On Vacation

Ryland Bouchard's San Diego weirdo-group The Robot Ate Me takes on the Christian Right and historical fascism with On Vacation, a two-disc (though barely album-length) collection of psychedelic cabaret. The first disc kicks off with "The Genocide Ball," a strip-mined boogie-woogie about divvying up the world's hotspots. The record continues in the vein of a '40s radio broadcast, with crackly swings and marches that feature lyrics too blunt to be witty—like "Oh No! Oh My! (1994)," which sports the line, "All the human Africans are statistics / Doesn't really matter if they die." The ironic retro style of disc one gets tiresome, but it's worth enduring to get to catchy marvels like the skewed kiddie anthem "Crispy Christian Tea Time," which mocks President Bush with disarming charm, portraying him as a selfish child playing with his Jesus action figure. On Vacation's second disc offers a straighter kind of tuneful indie-rock, highlighted by heartfelt ballads like "Apricot Tea" and "The Tourist," which elevate companionship as an alternative to the mass hysteria exemplified by disc one's chilling "Every Nazi Plane Has A Cross."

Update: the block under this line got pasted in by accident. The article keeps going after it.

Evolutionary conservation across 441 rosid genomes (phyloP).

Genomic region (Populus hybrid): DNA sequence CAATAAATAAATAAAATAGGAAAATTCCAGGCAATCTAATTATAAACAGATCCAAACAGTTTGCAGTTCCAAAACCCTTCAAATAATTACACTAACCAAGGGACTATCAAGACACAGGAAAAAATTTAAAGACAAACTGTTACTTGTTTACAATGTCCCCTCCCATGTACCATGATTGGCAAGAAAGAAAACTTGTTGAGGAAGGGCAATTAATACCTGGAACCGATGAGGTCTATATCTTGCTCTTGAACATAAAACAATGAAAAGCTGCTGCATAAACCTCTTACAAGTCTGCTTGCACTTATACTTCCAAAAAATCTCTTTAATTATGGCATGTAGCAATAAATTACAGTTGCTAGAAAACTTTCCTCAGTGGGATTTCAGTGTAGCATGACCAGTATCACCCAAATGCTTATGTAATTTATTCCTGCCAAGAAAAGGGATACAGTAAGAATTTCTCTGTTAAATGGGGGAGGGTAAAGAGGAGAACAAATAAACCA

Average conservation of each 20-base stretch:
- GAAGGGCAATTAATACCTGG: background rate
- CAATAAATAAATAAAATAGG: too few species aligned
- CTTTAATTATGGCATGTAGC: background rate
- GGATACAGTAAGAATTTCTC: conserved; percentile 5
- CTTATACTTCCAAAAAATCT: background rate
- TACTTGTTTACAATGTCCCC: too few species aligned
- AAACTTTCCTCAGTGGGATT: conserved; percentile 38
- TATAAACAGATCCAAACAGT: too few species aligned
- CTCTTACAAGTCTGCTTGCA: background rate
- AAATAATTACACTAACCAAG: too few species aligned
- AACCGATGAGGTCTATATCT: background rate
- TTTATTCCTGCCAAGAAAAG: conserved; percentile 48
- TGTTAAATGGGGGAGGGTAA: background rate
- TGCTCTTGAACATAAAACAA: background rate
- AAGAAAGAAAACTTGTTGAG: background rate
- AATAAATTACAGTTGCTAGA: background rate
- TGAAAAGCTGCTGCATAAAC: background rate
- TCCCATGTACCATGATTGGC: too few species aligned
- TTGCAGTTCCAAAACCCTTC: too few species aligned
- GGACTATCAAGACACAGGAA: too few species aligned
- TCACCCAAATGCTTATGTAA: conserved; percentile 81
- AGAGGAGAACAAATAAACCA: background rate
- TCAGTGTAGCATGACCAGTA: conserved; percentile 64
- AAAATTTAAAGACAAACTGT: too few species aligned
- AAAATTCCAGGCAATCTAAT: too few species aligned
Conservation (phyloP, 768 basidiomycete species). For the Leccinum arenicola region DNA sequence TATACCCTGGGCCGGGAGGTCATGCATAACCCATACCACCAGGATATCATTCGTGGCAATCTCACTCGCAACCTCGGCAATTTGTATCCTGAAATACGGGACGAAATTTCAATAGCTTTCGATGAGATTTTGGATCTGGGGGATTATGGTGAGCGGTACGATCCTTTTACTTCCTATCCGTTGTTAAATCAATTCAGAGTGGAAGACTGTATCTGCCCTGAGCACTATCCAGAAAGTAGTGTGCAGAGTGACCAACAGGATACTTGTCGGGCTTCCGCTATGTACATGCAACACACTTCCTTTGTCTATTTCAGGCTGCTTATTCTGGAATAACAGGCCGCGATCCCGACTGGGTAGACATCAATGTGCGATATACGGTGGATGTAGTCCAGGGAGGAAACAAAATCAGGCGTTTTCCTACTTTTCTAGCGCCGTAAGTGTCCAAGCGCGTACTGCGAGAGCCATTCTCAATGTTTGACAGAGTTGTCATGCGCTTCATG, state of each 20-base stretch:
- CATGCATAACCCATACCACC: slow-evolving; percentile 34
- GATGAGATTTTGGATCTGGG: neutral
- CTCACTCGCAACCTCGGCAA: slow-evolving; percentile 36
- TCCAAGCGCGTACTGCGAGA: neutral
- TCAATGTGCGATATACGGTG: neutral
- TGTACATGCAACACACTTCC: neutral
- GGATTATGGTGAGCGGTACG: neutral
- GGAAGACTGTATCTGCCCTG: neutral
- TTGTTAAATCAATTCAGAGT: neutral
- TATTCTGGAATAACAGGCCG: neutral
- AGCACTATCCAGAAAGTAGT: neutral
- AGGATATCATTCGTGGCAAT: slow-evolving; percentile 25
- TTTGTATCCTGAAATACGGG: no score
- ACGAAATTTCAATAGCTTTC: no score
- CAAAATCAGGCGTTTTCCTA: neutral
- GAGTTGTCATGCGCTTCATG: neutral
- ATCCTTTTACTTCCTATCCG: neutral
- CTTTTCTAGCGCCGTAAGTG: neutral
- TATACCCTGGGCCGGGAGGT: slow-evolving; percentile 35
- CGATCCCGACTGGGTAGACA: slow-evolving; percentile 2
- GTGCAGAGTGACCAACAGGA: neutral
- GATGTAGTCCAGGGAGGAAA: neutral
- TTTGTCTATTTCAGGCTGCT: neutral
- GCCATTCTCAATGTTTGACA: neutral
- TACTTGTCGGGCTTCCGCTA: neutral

Emperor X mastermind Chad Matheny also takes advantage of unifying themes and messages of hope on his one-man-band's impressive new album Central Hug/Friendarmy/ Fractaldunes. Emperor X's 2004 debut Tectonic Membrane/Thin Strip On An Edgeless Platform was catchy and quirky enough, but the new record shows more ambition, using electronics to hold together oddly structured, guitar-driven songs about disasters big and small, with a sound that's part Stan Ridgway, part Death Cab For Cutie, and part Pavement. The anthemic opener "Right To The Rails" seems to argue for the importance of public institutions, while "The Citizens Of Wichita" tours museums and medical schools, and "F-R-E-S-N-E-L Licenseur" is about the reassuring power of interstates. The album as a whole contemplates storms and escapes from storms, and stands as a testament to the way people come together in a crisis. The relaxed instrumental finale "Coast To Coast" is a benediction of sorts, sending listeners out into the world in peace, and granting strength and courage.

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